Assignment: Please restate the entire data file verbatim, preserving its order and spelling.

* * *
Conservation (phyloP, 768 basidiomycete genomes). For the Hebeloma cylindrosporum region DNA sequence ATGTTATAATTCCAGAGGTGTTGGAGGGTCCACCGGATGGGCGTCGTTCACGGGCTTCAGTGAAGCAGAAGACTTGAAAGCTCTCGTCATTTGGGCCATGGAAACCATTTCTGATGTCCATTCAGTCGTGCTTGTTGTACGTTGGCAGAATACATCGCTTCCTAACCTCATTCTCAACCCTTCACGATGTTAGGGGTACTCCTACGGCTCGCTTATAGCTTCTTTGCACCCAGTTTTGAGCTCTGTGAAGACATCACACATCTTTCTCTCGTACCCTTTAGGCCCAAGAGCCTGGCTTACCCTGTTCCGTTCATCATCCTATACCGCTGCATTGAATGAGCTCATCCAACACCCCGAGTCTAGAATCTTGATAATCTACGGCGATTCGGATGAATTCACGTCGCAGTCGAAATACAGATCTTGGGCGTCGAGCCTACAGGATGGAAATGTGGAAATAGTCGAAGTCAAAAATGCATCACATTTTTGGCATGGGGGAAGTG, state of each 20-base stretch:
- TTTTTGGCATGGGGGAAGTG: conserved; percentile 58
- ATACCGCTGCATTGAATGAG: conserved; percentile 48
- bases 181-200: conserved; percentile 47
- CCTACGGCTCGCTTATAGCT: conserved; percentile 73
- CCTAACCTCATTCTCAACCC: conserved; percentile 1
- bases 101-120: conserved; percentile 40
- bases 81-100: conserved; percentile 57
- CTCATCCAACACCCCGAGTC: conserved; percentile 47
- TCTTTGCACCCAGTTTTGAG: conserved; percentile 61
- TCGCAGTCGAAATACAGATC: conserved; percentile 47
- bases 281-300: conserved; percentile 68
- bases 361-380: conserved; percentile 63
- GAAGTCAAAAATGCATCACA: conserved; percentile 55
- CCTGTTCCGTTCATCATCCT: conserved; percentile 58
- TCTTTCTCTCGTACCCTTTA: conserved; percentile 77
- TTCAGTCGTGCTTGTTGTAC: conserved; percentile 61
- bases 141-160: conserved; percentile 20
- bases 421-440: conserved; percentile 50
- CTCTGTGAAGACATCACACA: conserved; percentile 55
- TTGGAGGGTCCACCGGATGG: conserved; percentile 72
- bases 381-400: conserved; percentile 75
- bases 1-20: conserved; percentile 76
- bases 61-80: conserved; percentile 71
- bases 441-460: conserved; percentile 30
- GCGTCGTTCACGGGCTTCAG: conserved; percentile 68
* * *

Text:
Conservation (phyloP, 768 basidiomycete genomes). For the Hebeloma cylindrosporum region DNA sequence ATGTTATAATTCCAGAGGTGTTGGAGGGTCCACCGGATGGGCGTCGTTCACGGGCTTCAGTGAAGCAGAAGACTTGAAAGCTCTCGTCATTTGGGCCATGGAAACCATTTCTGATGTCCATTCAGTCGTGCTTGTTGTACGTTGGCAGAATACATCGCTTCCTAACCTCATTCTCAACCCTTCACGATGTTAGGGGTACTCCTACGGCTCGCTTATAGCTTCTTTGCACCCAGTTTTGAGCTCTGTGAAGACATCACACATCTTTCTCTCGTACCCTTTAGGCCCAAGAGCCTGGCTTACCCTGTTCCGTTCATCATCCTATACCGCTGCATTGAATGAGCTCATCCAACACCCCGAGTCTAGAATCTTGATAATCTACGGCGATTCGGATGAATTCACGTCGCAGTCGAAATACAGATCTTGGGCGTCGAGCCTACAGGATGGAAATGTGGAAATAGTCGAAGTCAAAAATGCATCACATTTTTGGCATGGGGGAAGTG, state of each 20-base stretch:
- TTTTTGGCATGGGGGAAGTG: conserved; percentile 58
- ATACCGCTGCATTGAATGAG: conserved; percentile 48
- bases 181-200: conserved; percentile 47
- CCTACGGCTCGCTTATAGCT: conserved; percentile 73
- CCTAACCTCATTCTCAACCC: conserved; percentile 1
- bases 101-120: conserved; percentile 40
- bases 81-100: conserved; percentile 57
- CTCATCCAACACCCCGAGTC: conserved; percentile 47
- TCTTTGCACCCAGTTTTGAG: conserved; percentile 61
- TCGCAGTCGAAATACAGATC: conserved; percentile 47
- bases 281-300: conserved; percentile 68
- bases 361-380: conserved; percentile 63
- GAAGTCAAAAATGCATCACA: conserved; percentile 55
- CCTGTTCCGTTCATCATCCT: conserved; percentile 58
- TCTTTCTCTCGTACCCTTTA: conserved; percentile 77
- TTCAGTCGTGCTTGTTGTAC: conserved; percentile 61
- bases 141-160: conserved; percentile 20
- bases 421-440: conserved; percentile 50
- CTCTGTGAAGACATCACACA: conserved; percentile 55
- TTGGAGGGTCCACCGGATGG: conserved; percentile 72
- bases 381-400: conserved; percentile 75
- bases 1-20: conserved; percentile 76
- bases 61-80: conserved; percentile 71
- bases 441-460: conserved; percentile 30
- GCGTCGTTCACGGGCTTCAG: conserved; percentile 68